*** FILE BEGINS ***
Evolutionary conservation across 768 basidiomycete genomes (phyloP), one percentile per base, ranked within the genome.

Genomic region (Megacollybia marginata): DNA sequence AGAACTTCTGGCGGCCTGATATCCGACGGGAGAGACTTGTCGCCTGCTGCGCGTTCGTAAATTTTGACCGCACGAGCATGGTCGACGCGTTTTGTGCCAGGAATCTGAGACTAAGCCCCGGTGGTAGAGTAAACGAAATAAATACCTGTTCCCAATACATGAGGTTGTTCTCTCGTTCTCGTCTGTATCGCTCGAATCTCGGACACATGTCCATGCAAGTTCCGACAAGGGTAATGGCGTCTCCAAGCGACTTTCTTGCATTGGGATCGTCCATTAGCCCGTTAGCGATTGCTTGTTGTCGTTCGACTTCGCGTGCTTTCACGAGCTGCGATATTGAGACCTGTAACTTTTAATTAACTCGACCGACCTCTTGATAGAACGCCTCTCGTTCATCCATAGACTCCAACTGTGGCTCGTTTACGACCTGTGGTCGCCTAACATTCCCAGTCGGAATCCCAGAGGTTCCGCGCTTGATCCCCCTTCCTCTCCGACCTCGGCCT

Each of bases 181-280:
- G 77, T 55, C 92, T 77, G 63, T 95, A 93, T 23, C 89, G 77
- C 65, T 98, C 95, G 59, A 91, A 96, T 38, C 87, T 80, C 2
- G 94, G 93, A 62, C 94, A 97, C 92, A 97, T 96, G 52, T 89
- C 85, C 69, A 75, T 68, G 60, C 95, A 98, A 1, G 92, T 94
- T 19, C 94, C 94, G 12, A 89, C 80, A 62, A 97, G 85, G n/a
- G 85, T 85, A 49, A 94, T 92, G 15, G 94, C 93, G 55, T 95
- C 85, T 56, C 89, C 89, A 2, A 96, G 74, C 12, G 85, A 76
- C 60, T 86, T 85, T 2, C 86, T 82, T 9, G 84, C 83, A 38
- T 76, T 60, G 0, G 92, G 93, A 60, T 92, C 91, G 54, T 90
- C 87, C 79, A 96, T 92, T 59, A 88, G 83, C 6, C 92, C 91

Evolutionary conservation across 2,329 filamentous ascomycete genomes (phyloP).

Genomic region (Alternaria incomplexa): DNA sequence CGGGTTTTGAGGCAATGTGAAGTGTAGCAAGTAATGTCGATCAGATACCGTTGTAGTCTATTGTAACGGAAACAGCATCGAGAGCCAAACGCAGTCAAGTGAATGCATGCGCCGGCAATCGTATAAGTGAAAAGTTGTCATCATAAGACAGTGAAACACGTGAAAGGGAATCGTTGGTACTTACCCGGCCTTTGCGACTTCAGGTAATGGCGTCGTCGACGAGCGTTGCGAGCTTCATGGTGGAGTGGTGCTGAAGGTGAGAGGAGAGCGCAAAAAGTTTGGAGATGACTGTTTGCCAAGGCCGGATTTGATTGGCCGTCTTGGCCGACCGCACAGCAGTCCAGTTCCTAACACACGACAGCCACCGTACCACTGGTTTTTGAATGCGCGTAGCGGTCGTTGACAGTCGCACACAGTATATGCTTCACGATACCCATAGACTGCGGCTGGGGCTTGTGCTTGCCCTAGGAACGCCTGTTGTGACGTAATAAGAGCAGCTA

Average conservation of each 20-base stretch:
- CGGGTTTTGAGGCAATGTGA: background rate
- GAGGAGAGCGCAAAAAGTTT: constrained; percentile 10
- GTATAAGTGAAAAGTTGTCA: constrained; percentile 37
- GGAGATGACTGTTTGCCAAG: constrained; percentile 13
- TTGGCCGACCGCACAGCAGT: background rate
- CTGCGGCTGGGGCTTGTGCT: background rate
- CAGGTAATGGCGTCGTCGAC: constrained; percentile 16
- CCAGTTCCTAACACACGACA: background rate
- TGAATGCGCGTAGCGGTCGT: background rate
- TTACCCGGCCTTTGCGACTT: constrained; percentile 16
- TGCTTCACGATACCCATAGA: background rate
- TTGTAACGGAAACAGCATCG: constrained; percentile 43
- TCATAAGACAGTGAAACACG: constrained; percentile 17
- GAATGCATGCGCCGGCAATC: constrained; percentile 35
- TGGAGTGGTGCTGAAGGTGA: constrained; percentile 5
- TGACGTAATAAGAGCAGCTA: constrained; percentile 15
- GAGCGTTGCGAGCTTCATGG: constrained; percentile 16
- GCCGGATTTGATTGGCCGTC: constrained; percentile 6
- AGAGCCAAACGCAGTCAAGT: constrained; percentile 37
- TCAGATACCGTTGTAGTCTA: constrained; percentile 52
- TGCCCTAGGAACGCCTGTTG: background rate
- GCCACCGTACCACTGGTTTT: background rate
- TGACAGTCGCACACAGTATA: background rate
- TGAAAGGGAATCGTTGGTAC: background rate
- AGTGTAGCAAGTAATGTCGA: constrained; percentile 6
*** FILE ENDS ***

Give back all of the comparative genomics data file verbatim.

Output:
Evolutionary conservation across 768 basidiomycete genomes (phyloP), one percentile per base, ranked within the genome.

Genomic region (Megacollybia marginata): DNA sequence AGAACTTCTGGCGGCCTGATATCCGACGGGAGAGACTTGTCGCCTGCTGCGCGTTCGTAAATTTTGACCGCACGAGCATGGTCGACGCGTTTTGTGCCAGGAATCTGAGACTAAGCCCCGGTGGTAGAGTAAACGAAATAAATACCTGTTCCCAATACATGAGGTTGTTCTCTCGTTCTCGTCTGTATCGCTCGAATCTCGGACACATGTCCATGCAAGTTCCGACAAGGGTAATGGCGTCTCCAAGCGACTTTCTTGCATTGGGATCGTCCATTAGCCCGTTAGCGATTGCTTGTTGTCGTTCGACTTCGCGTGCTTTCACGAGCTGCGATATTGAGACCTGTAACTTTTAATTAACTCGACCGACCTCTTGATAGAACGCCTCTCGTTCATCCATAGACTCCAACTGTGGCTCGTTTACGACCTGTGGTCGCCTAACATTCCCAGTCGGAATCCCAGAGGTTCCGCGCTTGATCCCCCTTCCTCTCCGACCTCGGCCT

Each of bases 181-280:
- G 77, T 55, C 92, T 77, G 63, T 95, A 93, T 23, C 89, G 77
- C 65, T 98, C 95, G 59, A 91, A 96, T 38, C 87, T 80, C 2
- G 94, G 93, A 62, C 94, A 97, C 92, A 97, T 96, G 52, T 89
- C 85, C 69, A 75, T 68, G 60, C 95, A 98, A 1, G 92, T 94
- T 19, C 94, C 94, G 12, A 89, C 80, A 62, A 97, G 85, G n/a
- G 85, T 85, A 49, A 94, T 92, G 15, G 94, C 93, G 55, T 95
- C 85, T 56, C 89, C 89, A 2, A 96, G 74, C 12, G 85, A 76
- C 60, T 86, T 85, T 2, C 86, T 82, T 9, G 84, C 83, A 38
- T 76, T 60, G 0, G 92, G 93, A 60, T 92, C 91, G 54, T 90
- C 87, C 79, A 96, T 92, T 59, A 88, G 83, C 6, C 92, C 91

Evolutionary conservation across 2,329 filamentous ascomycete genomes (phyloP).

Genomic region (Alternaria incomplexa): DNA sequence CGGGTTTTGAGGCAATGTGAAGTGTAGCAAGTAATGTCGATCAGATACCGTTGTAGTCTATTGTAACGGAAACAGCATCGAGAGCCAAACGCAGTCAAGTGAATGCATGCGCCGGCAATCGTATAAGTGAAAAGTTGTCATCATAAGACAGTGAAACACGTGAAAGGGAATCGTTGGTACTTACCCGGCCTTTGCGACTTCAGGTAATGGCGTCGTCGACGAGCGTTGCGAGCTTCATGGTGGAGTGGTGCTGAAGGTGAGAGGAGAGCGCAAAAAGTTTGGAGATGACTGTTTGCCAAGGCCGGATTTGATTGGCCGTCTTGGCCGACCGCACAGCAGTCCAGTTCCTAACACACGACAGCCACCGTACCACTGGTTTTTGAATGCGCGTAGCGGTCGTTGACAGTCGCACACAGTATATGCTTCACGATACCCATAGACTGCGGCTGGGGCTTGTGCTTGCCCTAGGAACGCCTGTTGTGACGTAATAAGAGCAGCTA

Average conservation of each 20-base stretch:
- CGGGTTTTGAGGCAATGTGA: background rate
- GAGGAGAGCGCAAAAAGTTT: constrained; percentile 10
- GTATAAGTGAAAAGTTGTCA: constrained; percentile 37
- GGAGATGACTGTTTGCCAAG: constrained; percentile 13
- TTGGCCGACCGCACAGCAGT: background rate
- CTGCGGCTGGGGCTTGTGCT: background rate
- CAGGTAATGGCGTCGTCGAC: constrained; percentile 16
- CCAGTTCCTAACACACGACA: background rate
- TGAATGCGCGTAGCGGTCGT: background rate
- TTACCCGGCCTTTGCGACTT: constrained; percentile 16
- TGCTTCACGATACCCATAGA: background rate
- TTGTAACGGAAACAGCATCG: constrained; percentile 43
- TCATAAGACAGTGAAACACG: constrained; percentile 17
- GAATGCATGCGCCGGCAATC: constrained; percentile 35
- TGGAGTGGTGCTGAAGGTGA: constrained; percentile 5
- TGACGTAATAAGAGCAGCTA: constrained; percentile 15
- GAGCGTTGCGAGCTTCATGG: constrained; percentile 16
- GCCGGATTTGATTGGCCGTC: constrained; percentile 6
- AGAGCCAAACGCAGTCAAGT: constrained; percentile 37
- TCAGATACCGTTGTAGTCTA: constrained; percentile 52
- TGCCCTAGGAACGCCTGTTG: background rate
- GCCACCGTACCACTGGTTTT: background rate
- TGACAGTCGCACACAGTATA: background rate
- TGAAAGGGAATCGTTGGTAC: background rate
- AGTGTAGCAAGTAATGTCGA: constrained; percentile 6